Virgin Auctions: Big Business for Some Adults, Brutal Slavery for Many Children
Whether a new video of a lingerie-clad model is real or fake, the sale of virginity—whether by choice or by force—is shockingly common in the global marketplace for prostitution.
ROME—Sex, as they say, sells. But in the case of a growing number of young women, virginity is an even hotter commodity.
An 18-year-old Italian woman known only as “Nicole” is the latest, it would seem, to offer up her hymen for high stakes, as first reported by the British tabloid The Sun. The young woman, shown in a video from the website “Elite Models VIP,” claims that she came up with the idea after dating an older man who was quite desperate to deflower her, which she says made her realize at age 16 how valuable a first fornication was.
She had hoped to give herself for love, the story goes, but apparently got tired of the wait to find Mr. Right. Now 18, if “Elite Models VIP” is to be believed, she’s putting her virginity on the block expecting it to sell for six or even seven figures. (Note that “Elite Models VIP” has no ties to Elite Model Management, which represents some of the best-known females and males in the fashion business.)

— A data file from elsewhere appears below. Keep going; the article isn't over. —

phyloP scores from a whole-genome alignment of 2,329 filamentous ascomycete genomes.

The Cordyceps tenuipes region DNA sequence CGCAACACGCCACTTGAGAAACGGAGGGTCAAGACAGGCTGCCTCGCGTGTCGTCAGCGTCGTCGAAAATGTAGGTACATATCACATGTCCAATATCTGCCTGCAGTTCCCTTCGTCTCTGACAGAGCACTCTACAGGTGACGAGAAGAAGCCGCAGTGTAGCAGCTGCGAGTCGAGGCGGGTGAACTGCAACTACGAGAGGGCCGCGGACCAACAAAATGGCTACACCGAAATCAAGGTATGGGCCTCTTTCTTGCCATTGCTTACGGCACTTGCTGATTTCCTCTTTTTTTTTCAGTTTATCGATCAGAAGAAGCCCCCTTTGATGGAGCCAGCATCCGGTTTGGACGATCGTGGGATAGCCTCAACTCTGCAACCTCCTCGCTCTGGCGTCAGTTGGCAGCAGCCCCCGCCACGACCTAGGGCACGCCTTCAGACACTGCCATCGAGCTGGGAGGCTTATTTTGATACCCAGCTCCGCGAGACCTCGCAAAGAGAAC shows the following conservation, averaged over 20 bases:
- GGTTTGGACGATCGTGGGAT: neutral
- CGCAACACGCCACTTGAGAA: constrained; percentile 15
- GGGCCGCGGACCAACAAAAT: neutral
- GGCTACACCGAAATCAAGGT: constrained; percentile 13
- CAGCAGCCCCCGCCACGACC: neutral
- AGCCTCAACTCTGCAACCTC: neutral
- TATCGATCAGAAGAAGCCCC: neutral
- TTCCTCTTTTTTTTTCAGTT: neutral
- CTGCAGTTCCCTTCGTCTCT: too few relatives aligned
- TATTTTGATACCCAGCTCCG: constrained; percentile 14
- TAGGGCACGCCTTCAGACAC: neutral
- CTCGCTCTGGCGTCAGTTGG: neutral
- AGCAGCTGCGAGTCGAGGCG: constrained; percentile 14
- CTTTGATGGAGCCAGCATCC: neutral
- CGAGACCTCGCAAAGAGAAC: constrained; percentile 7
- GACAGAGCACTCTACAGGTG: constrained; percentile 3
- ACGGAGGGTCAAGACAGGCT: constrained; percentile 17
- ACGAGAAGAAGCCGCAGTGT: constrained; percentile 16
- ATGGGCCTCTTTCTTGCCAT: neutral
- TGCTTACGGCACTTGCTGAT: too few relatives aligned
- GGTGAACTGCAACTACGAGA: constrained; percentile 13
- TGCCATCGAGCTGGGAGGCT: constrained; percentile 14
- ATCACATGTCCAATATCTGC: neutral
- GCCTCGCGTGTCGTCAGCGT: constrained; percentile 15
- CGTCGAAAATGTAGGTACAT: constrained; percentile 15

“I wanted a good education so I started looking on the web for ways to finance my studies and I came across a series of auction adverts and found there were girls who had sold themselves for £3.1 million [$3.79 million],” says “Nicole.” “So I decided I would do the same when I turned 18.
“I hope to get as much as possible to fund my studies, to help my sister and my family, and buy my parents a house,” she says in a charming Italian accent.
Nothing can be verified independently about the video of “Nicole”—not her story, not her identity, her age, or, much less, her virginity. Repeated calls to Elite Models VIP, which has a country code in Spain, only led to an answering service.
But whether this video is real or fake, the sale of virginity both by choice and by force is shockingly common in the global marketplace for prostitution.
The International Justice Mission is a nongovernmental organization that works to identify and rescue young victims of cybersex trafficking. It has found that the median age of the victims is between 15 and 16 years old, but more than half (54 percent) of those rescued were under the age of 12.